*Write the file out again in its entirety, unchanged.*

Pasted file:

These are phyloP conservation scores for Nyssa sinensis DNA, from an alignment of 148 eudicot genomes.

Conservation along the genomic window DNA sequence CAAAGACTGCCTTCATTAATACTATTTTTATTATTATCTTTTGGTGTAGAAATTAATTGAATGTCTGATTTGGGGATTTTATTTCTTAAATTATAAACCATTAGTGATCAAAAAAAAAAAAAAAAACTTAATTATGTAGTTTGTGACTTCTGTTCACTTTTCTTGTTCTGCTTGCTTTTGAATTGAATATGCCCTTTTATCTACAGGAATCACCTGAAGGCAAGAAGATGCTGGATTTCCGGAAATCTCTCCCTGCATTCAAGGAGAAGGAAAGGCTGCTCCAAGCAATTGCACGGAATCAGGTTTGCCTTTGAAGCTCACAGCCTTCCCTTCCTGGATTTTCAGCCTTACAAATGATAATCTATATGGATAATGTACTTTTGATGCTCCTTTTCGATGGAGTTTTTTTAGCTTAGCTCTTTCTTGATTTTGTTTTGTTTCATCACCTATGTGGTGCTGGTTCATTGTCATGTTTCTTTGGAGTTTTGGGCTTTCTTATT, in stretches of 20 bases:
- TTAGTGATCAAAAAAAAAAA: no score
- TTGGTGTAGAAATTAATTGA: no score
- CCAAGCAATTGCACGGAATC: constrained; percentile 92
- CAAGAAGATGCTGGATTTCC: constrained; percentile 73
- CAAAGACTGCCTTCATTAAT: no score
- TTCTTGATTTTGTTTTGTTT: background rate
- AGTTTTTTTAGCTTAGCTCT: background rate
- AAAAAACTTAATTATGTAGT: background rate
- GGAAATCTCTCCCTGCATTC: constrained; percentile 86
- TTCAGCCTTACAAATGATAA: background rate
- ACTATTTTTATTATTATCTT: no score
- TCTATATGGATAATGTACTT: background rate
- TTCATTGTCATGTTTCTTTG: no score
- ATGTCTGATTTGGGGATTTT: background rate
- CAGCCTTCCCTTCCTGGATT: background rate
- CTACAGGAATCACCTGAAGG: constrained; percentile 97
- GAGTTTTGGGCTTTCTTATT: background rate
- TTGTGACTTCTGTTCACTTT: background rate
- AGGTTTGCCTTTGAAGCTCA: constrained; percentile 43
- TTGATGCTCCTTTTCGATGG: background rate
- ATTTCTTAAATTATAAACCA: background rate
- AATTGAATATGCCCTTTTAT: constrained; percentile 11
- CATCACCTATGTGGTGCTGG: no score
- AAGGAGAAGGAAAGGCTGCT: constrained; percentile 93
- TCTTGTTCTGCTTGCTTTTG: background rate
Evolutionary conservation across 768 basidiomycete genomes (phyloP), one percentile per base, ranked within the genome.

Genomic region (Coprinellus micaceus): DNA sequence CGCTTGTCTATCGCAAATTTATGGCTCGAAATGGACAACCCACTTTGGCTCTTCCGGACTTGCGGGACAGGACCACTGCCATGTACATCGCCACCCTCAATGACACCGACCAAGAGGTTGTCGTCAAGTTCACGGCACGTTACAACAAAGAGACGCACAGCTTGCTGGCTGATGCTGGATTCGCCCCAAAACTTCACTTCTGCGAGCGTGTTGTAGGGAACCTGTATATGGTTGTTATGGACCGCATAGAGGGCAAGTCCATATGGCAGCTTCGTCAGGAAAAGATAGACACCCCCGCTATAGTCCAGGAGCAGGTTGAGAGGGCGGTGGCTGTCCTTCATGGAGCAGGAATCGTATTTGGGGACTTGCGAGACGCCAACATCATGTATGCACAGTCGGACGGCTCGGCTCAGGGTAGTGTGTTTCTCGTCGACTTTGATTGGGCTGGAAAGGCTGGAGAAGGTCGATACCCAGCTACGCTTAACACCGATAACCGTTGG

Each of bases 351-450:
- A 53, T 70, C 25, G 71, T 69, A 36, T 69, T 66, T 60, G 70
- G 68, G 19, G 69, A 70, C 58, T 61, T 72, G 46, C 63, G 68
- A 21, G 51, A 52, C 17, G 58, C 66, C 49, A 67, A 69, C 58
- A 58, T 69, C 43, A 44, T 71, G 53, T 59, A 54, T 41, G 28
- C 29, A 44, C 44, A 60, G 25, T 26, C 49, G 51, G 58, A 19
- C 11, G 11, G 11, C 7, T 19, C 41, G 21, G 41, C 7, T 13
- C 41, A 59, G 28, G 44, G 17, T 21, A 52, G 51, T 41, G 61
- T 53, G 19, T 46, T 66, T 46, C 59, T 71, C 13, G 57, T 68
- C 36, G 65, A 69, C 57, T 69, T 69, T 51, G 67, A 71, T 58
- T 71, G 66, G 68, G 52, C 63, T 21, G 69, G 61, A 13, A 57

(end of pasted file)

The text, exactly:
These are phyloP conservation scores for Nyssa sinensis DNA, from an alignment of 148 eudicot genomes.

Conservation along the genomic window DNA sequence CAAAGACTGCCTTCATTAATACTATTTTTATTATTATCTTTTGGTGTAGAAATTAATTGAATGTCTGATTTGGGGATTTTATTTCTTAAATTATAAACCATTAGTGATCAAAAAAAAAAAAAAAAACTTAATTATGTAGTTTGTGACTTCTGTTCACTTTTCTTGTTCTGCTTGCTTTTGAATTGAATATGCCCTTTTATCTACAGGAATCACCTGAAGGCAAGAAGATGCTGGATTTCCGGAAATCTCTCCCTGCATTCAAGGAGAAGGAAAGGCTGCTCCAAGCAATTGCACGGAATCAGGTTTGCCTTTGAAGCTCACAGCCTTCCCTTCCTGGATTTTCAGCCTTACAAATGATAATCTATATGGATAATGTACTTTTGATGCTCCTTTTCGATGGAGTTTTTTTAGCTTAGCTCTTTCTTGATTTTGTTTTGTTTCATCACCTATGTGGTGCTGGTTCATTGTCATGTTTCTTTGGAGTTTTGGGCTTTCTTATT, in stretches of 20 bases:
- TTAGTGATCAAAAAAAAAAA: no score
- TTGGTGTAGAAATTAATTGA: no score
- CCAAGCAATTGCACGGAATC: constrained; percentile 92
- CAAGAAGATGCTGGATTTCC: constrained; percentile 73
- CAAAGACTGCCTTCATTAAT: no score
- TTCTTGATTTTGTTTTGTTT: background rate
- AGTTTTTTTAGCTTAGCTCT: background rate
- AAAAAACTTAATTATGTAGT: background rate
- GGAAATCTCTCCCTGCATTC: constrained; percentile 86
- TTCAGCCTTACAAATGATAA: background rate
- ACTATTTTTATTATTATCTT: no score
- TCTATATGGATAATGTACTT: background rate
- TTCATTGTCATGTTTCTTTG: no score
- ATGTCTGATTTGGGGATTTT: background rate
- CAGCCTTCCCTTCCTGGATT: background rate
- CTACAGGAATCACCTGAAGG: constrained; percentile 97
- GAGTTTTGGGCTTTCTTATT: background rate
- TTGTGACTTCTGTTCACTTT: background rate
- AGGTTTGCCTTTGAAGCTCA: constrained; percentile 43
- TTGATGCTCCTTTTCGATGG: background rate
- ATTTCTTAAATTATAAACCA: background rate
- AATTGAATATGCCCTTTTAT: constrained; percentile 11
- CATCACCTATGTGGTGCTGG: no score
- AAGGAGAAGGAAAGGCTGCT: constrained; percentile 93
- TCTTGTTCTGCTTGCTTTTG: background rate
Evolutionary conservation across 768 basidiomycete genomes (phyloP), one percentile per base, ranked within the genome.

Genomic region (Coprinellus micaceus): DNA sequence CGCTTGTCTATCGCAAATTTATGGCTCGAAATGGACAACCCACTTTGGCTCTTCCGGACTTGCGGGACAGGACCACTGCCATGTACATCGCCACCCTCAATGACACCGACCAAGAGGTTGTCGTCAAGTTCACGGCACGTTACAACAAAGAGACGCACAGCTTGCTGGCTGATGCTGGATTCGCCCCAAAACTTCACTTCTGCGAGCGTGTTGTAGGGAACCTGTATATGGTTGTTATGGACCGCATAGAGGGCAAGTCCATATGGCAGCTTCGTCAGGAAAAGATAGACACCCCCGCTATAGTCCAGGAGCAGGTTGAGAGGGCGGTGGCTGTCCTTCATGGAGCAGGAATCGTATTTGGGGACTTGCGAGACGCCAACATCATGTATGCACAGTCGGACGGCTCGGCTCAGGGTAGTGTGTTTCTCGTCGACTTTGATTGGGCTGGAAAGGCTGGAGAAGGTCGATACCCAGCTACGCTTAACACCGATAACCGTTGG

Each of bases 351-450:
- A 53, T 70, C 25, G 71, T 69, A 36, T 69, T 66, T 60, G 70
- G 68, G 19, G 69, A 70, C 58, T 61, T 72, G 46, C 63, G 68
- A 21, G 51, A 52, C 17, G 58, C 66, C 49, A 67, A 69, C 58
- A 58, T 69, C 43, A 44, T 71, G 53, T 59, A 54, T 41, G 28
- C 29, A 44, C 44, A 60, G 25, T 26, C 49, G 51, G 58, A 19
- C 11, G 11, G 11, C 7, T 19, C 41, G 21, G 41, C 7, T 13
- C 41, A 59, G 28, G 44, G 17, T 21, A 52, G 51, T 41, G 61
- T 53, G 19, T 46, T 66, T 46, C 59, T 71, C 13, G 57, T 68
- C 36, G 65, A 69, C 57, T 69, T 69, T 51, G 67, A 71, T 58
- T 71, G 66, G 68, G 52, C 63, T 21, G 69, G 61, A 13, A 57